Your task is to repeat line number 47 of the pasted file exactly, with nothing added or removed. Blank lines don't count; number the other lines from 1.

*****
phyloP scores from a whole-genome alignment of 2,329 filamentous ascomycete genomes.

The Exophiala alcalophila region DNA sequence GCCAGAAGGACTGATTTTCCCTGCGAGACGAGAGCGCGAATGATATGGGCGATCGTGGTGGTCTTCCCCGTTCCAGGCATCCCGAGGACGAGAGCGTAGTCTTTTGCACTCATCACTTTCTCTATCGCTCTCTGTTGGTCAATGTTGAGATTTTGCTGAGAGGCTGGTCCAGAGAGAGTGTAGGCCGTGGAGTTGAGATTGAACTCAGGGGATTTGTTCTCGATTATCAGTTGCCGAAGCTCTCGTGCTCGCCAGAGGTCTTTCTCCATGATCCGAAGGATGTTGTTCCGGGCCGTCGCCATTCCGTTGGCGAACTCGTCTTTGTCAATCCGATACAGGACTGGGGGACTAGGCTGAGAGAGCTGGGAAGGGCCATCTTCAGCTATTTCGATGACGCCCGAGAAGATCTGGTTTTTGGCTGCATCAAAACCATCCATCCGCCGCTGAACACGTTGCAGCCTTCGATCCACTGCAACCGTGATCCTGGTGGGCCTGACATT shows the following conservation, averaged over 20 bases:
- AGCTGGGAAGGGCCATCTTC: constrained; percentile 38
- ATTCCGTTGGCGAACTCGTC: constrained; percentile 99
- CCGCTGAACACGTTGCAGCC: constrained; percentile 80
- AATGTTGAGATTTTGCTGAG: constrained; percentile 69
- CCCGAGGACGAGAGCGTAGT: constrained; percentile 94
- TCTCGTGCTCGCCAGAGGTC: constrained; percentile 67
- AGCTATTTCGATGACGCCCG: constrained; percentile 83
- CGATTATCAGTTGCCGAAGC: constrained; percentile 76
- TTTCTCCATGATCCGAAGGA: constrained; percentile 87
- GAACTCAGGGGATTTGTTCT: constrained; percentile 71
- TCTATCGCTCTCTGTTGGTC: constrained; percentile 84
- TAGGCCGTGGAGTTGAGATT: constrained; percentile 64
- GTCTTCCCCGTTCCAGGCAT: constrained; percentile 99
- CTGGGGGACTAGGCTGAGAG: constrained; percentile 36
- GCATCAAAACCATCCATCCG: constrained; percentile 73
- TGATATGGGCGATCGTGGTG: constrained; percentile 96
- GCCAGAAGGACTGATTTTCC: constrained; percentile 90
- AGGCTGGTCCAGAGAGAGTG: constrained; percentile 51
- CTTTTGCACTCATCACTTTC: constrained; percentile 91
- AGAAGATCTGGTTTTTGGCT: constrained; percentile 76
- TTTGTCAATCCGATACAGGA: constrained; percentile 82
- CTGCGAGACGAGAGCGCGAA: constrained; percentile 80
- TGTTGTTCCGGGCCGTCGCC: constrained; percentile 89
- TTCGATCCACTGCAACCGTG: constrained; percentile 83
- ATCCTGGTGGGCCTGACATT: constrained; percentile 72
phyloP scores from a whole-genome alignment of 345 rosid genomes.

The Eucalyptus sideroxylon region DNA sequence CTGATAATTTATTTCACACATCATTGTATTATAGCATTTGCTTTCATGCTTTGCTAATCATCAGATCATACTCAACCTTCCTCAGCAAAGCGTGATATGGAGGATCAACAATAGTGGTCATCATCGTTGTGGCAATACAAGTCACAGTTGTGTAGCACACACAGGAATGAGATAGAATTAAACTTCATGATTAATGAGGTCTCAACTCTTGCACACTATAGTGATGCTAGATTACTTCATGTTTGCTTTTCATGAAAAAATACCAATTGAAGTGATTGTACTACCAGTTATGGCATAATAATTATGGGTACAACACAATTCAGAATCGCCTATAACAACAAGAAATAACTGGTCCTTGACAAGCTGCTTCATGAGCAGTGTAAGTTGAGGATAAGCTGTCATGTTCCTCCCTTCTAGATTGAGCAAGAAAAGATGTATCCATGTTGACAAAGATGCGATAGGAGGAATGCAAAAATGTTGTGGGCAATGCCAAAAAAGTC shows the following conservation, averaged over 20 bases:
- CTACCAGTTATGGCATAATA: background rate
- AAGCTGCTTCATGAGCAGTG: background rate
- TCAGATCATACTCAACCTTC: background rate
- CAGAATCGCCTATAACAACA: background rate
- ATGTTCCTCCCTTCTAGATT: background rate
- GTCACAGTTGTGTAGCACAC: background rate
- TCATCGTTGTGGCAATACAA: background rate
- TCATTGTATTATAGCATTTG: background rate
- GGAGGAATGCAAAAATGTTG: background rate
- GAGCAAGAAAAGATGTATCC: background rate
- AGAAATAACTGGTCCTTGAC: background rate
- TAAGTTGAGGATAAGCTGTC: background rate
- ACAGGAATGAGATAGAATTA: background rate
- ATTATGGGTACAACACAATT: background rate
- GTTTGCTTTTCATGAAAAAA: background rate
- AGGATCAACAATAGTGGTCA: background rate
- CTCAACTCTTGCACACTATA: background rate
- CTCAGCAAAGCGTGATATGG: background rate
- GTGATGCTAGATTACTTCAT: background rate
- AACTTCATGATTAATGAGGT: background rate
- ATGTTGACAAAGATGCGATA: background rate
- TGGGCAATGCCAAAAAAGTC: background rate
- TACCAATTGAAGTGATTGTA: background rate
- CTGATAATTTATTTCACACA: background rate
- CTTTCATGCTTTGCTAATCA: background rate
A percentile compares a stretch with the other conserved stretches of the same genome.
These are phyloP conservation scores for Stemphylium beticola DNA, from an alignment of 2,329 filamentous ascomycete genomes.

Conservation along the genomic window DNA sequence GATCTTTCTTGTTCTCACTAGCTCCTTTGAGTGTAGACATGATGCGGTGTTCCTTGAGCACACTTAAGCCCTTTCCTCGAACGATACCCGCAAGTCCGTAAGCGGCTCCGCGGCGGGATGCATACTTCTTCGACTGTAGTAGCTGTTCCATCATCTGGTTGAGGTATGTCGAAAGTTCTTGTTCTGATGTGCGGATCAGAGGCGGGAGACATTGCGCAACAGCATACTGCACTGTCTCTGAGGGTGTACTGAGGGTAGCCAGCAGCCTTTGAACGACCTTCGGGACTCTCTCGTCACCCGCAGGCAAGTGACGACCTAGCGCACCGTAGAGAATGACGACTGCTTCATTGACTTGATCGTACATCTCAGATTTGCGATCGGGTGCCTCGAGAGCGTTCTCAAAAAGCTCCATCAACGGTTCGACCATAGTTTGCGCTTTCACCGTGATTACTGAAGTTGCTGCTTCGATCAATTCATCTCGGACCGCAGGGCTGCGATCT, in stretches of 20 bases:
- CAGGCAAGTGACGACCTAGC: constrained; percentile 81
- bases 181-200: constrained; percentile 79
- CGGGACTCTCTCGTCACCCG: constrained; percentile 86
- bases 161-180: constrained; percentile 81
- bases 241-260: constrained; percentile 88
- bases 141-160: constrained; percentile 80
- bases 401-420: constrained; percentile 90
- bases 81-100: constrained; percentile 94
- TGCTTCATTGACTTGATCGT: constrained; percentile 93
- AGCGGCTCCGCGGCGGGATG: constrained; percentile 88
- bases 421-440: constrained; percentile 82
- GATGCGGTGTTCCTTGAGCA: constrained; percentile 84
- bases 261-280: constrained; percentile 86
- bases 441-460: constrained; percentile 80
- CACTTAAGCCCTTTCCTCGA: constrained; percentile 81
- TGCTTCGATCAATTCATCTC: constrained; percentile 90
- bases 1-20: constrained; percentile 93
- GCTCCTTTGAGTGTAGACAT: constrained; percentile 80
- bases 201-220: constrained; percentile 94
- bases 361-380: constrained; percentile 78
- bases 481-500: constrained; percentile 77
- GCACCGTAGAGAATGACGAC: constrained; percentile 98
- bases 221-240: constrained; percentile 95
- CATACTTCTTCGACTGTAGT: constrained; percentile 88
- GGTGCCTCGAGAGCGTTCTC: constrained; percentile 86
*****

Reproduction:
- CTCAGCAAAGCGTGATATGG: background rate